U.K. Member of Parliament Keith Vaz followed through on his promise to bring up Modern Warfare 2 for discussion but was challenged by another MP who pointed out that Vaz's strident outburst was little more than unfounded fear-mongering.
Vaz, an outspoken videogame critic, said he was "absolutely shocked" by the realistic violence in Modern Warfare 2 and intended to ask about the game, and videogames in general, in Parliament. True to his word, he brought the game up in a question to Sion Simon, the Minister of Culture, Media and Sport, saying, "It contains such scenes of brutality that even the manufacturers have put in warnings within the game telling people how they can skip particular scenes."
"Given the recommendations of the Byron Review, specifically paragraphs 32 and 33, what steps is the government proposing to take in order to ensure these violent games do not fall into the hands of children and young people?" Vaz asked. "It's not about censorship, it's about protecting our children."
Simon pointed out that the "clearest recommendation" of the Byron Review is that games unsuitable for children should be labeled as such and only sold to adults - which is already being done. "This game the honorable gentleman refers to is a certificate 18 game, it should not be sold to children and the government's job is to make sure that adults, clearly labeled, can get what adults should be able to, and that children are not in danger of being subjected to adult content," he said.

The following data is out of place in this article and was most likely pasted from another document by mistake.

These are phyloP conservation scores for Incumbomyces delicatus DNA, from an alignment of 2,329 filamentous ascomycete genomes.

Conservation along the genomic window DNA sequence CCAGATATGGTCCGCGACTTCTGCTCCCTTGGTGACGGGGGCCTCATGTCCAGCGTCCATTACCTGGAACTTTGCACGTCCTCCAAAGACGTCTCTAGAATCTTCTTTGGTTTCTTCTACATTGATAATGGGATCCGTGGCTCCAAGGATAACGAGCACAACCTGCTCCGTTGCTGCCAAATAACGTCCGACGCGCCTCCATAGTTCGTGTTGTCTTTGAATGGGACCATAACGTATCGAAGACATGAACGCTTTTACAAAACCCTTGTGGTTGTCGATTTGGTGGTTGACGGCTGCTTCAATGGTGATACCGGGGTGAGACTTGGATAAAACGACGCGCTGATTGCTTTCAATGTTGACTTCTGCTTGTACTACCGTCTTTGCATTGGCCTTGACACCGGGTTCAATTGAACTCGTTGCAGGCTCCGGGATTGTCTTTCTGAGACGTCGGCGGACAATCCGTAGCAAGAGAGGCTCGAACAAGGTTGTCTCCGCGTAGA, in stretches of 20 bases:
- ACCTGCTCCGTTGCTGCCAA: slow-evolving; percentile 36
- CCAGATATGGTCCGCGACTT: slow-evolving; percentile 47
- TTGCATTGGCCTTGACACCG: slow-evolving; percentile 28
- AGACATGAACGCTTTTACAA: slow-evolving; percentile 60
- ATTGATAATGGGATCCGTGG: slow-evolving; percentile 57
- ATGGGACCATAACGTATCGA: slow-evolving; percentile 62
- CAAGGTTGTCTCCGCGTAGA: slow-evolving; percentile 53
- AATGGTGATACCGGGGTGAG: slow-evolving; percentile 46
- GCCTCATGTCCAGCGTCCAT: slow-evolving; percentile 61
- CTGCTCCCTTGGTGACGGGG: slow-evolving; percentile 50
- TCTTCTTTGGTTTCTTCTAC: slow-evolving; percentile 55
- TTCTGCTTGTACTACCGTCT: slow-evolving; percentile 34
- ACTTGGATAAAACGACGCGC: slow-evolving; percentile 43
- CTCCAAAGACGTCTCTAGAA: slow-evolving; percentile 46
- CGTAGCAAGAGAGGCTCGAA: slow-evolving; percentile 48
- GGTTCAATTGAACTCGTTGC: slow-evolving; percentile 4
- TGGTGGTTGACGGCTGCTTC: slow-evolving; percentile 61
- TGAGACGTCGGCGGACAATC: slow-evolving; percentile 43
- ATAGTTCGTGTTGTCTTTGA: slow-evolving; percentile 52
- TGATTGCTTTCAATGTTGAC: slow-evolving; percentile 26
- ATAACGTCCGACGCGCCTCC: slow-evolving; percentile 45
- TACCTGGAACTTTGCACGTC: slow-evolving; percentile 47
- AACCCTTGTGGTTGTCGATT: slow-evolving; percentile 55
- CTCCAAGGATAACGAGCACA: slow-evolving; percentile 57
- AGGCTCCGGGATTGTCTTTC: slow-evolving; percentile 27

Tom Watson, meanwhile, another Member from Vaz's own Labour Party, took the opportunity to express his support for the videogame industry and criticized Vaz for his comments. "I've seen the content in this videogame, it is unpleasant, though no worse than in many films and books, it is an 18-plus game and carries the BBFC 18-plus rating as well," he said. "Does the Minister agree that it would be better for this House to support the many thousands of games designers and coders and the many millions of games users, rather than collaborating with the Daily Mail to create moral panic over the use of videogames?"
Watson has also created a Facebook group, Gamers' Voice, an "unabashedly pro-videogame" group which the BBC says will "coordinate responses to articles in the media which, gamers claim, do not give a fair view of their hobby."